Organizations across the globe are being crippled by a massive cyber attack on Friday, causing major disruption to business operation and locking out users unless they pay a “ransom.”
At least 74 countries have reported ransomware attacks, including the UK, U.S., China, Russia, Spain, Italy and Taiwan, according to BBC News.
Spanish telecoms giant Telefonica, power company Iberdrola, utility provider Gas Natural, and some undisclosed territories of FedEx are among the growing list of companies hit by the cyber security outbreak.
Security experts claim the widespread incidents are connected and have one common denominator: demanding the computer’s administrator to pay a ransom in order to regain access.
“Effected machines have six hours to pay up and every few hours the ransom goes up,” said Kurt Baumgartner, a security researcher at Kaspersky Lab. “Most folks that have paid up appear to have paid the initial $300 in the first few hours.”
Bitcoin wallets associated with the ransomware were reported to have already started filling up with cash, says the report.
Cyber expert, Jakub Kroutstek, tweeted that he detected tens of thousands of ransomware cases–known as WannaCry and different variations of that name–in multiple countries.
— Jakub Kroustek (@JakubKroustek) May 12, 2017
The UK’s National Health Service (NHS) was another victim of the ransomware attack. Several NHS staff members shared screenshots of the WannaCry program and reported being locked out of their systems and unable to access patient data, and messages appearing on their screens demanding $300 in Bitcoin.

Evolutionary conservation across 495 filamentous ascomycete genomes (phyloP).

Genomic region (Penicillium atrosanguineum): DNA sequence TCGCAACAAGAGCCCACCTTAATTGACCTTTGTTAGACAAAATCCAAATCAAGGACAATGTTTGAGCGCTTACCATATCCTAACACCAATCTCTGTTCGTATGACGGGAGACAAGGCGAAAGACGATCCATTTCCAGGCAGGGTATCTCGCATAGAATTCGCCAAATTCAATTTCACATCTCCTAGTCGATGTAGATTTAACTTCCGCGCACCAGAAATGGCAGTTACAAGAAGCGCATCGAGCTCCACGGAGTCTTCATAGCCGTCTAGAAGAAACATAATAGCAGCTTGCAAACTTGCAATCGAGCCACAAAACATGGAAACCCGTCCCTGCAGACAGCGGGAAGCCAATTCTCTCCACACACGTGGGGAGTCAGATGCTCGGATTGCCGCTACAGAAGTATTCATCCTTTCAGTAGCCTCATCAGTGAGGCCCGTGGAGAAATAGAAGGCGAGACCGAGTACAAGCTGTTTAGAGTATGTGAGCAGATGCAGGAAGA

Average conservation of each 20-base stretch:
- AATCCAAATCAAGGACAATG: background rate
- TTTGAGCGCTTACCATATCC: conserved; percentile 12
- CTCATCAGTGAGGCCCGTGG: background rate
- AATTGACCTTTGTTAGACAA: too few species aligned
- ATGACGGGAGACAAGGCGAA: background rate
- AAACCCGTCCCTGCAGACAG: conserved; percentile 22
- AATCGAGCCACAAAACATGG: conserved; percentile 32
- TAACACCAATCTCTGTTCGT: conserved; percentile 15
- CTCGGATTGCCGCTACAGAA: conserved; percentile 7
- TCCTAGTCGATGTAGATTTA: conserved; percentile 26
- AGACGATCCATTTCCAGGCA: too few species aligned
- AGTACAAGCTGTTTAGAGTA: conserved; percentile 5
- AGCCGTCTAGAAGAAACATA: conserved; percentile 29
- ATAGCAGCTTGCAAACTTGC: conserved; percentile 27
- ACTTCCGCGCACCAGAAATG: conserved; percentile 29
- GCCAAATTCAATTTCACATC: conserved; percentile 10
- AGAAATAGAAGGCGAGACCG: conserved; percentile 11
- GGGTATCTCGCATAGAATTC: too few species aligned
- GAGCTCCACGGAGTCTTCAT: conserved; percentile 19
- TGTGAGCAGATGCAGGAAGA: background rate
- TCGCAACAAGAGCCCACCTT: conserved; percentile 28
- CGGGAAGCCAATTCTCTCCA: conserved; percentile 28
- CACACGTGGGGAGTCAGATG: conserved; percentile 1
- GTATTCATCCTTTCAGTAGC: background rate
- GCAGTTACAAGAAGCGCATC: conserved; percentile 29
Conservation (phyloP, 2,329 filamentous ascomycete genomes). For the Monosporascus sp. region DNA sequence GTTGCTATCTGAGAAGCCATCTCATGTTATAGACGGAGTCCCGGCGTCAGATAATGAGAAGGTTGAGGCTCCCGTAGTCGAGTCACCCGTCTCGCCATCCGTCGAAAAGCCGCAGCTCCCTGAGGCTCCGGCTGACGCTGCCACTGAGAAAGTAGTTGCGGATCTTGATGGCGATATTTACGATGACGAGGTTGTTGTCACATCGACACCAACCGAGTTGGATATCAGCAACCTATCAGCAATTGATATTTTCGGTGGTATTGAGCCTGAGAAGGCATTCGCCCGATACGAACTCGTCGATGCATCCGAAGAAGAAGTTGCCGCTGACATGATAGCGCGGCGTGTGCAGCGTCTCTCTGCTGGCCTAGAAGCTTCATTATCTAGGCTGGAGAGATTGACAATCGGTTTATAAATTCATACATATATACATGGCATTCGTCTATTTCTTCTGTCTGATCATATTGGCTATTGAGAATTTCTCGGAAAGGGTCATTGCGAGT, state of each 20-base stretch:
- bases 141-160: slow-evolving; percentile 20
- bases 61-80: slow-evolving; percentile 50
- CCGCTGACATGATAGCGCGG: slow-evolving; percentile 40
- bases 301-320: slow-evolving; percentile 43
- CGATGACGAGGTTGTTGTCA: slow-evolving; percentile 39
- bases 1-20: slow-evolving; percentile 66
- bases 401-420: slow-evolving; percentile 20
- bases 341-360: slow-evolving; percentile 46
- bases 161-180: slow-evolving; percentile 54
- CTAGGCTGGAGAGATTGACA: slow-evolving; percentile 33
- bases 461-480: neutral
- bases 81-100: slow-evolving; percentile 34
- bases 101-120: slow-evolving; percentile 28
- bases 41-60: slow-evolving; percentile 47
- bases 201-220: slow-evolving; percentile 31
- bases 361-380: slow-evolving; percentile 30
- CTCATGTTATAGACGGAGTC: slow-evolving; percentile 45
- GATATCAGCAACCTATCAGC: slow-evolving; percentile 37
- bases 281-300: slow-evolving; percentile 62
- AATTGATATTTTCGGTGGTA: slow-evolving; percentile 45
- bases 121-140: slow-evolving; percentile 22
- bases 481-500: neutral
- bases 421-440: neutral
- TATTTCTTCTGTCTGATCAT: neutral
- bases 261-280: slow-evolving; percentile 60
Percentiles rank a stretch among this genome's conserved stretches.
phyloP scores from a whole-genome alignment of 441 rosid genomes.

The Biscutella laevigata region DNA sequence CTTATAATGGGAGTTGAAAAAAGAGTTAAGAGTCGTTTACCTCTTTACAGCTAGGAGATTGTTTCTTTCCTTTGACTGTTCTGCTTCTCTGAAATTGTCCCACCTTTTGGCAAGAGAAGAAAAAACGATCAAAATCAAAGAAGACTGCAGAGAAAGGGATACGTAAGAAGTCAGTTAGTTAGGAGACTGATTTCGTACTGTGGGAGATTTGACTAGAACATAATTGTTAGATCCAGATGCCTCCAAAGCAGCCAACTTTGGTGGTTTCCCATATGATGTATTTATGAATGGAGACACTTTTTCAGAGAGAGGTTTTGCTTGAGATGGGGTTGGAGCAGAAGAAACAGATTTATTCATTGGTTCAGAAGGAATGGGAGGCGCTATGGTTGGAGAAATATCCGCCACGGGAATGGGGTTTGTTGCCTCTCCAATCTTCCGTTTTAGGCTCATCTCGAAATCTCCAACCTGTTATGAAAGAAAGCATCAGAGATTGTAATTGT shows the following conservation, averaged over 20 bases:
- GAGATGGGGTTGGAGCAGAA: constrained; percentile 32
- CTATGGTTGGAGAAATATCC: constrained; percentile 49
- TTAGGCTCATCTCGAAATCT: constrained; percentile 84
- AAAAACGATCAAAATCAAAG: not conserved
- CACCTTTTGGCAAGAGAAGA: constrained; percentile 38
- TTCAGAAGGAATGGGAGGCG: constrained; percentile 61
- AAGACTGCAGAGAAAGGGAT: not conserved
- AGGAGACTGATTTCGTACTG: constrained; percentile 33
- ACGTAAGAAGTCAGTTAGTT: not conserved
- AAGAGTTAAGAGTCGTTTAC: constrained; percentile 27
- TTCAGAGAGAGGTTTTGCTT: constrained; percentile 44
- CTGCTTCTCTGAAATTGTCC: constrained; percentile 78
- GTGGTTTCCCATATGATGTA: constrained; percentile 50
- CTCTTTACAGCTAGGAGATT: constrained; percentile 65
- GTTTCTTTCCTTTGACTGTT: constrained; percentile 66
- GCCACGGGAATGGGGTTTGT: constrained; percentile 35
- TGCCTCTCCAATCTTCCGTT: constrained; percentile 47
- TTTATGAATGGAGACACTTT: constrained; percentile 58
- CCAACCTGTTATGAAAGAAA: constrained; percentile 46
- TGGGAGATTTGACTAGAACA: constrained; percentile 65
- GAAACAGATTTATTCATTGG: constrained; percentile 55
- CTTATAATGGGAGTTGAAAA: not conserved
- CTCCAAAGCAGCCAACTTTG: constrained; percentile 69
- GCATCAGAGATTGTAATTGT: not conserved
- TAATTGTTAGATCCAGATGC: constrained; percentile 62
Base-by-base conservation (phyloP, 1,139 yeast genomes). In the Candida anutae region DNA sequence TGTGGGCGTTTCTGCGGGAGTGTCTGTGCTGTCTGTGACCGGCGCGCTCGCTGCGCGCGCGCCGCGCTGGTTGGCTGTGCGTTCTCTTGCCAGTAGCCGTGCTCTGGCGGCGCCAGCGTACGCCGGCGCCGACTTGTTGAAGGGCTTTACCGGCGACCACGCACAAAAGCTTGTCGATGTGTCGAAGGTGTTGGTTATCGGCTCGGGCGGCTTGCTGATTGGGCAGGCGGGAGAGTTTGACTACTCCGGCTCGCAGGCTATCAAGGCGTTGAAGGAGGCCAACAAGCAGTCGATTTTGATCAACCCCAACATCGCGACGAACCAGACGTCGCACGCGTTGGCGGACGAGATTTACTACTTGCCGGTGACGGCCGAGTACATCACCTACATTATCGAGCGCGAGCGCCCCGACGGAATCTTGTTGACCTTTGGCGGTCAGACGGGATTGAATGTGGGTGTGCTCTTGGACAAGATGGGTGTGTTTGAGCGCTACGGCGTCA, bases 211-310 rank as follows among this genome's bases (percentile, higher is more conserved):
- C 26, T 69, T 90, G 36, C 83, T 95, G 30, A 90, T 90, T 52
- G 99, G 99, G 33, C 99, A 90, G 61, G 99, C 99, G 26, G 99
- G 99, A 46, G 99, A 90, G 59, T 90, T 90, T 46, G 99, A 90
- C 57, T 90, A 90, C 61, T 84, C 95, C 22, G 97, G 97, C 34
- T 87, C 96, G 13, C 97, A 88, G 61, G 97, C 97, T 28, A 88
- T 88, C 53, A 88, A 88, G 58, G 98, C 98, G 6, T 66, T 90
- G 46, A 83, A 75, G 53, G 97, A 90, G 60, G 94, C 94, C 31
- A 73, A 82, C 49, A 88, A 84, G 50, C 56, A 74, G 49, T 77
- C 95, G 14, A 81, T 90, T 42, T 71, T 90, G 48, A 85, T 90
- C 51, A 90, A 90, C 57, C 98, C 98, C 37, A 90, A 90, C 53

“The investigation is at an early stage but we believe the malware variant is Wanna Decryptor,” officials at NHS Digital said in a statement. “At this stage, we do not have any evidence that patient data has been accessed. We will continue to work with affected organizations to confirm this,” the statement read.
Experts monitoring the situation have linked the infections to vulnerabilities released by a group of hackers known as The Shadow Brokers, which recently claimed it released malware allegedly created by the US National Security Agency (NSA).
Microsoft developed a patch for this particular vulnerability in March, but those organizations whose systems have been affected systems may not have installed the most recent update to address the issue.
Others suspect the infection may be deployed using a type of worm program, which is capable of spreading to other computers on the same wireless network.
Security experts are currently trying to remediate the problem.
This latest cyber attack comes one day after President Trump signed an executive order, which aims to protect the nation’s infrastructure from incurring future malicious attacks and increases cyber security initiatives.
So far, we have recorded more than 45,000 attacks of the #WannaCry ransomware in 74 countries around the world. Number still growing fast.
— Costin Raiu (@craiu) May 12, 2017
— Health IT Security (@HealthITsec) May 12, 2017
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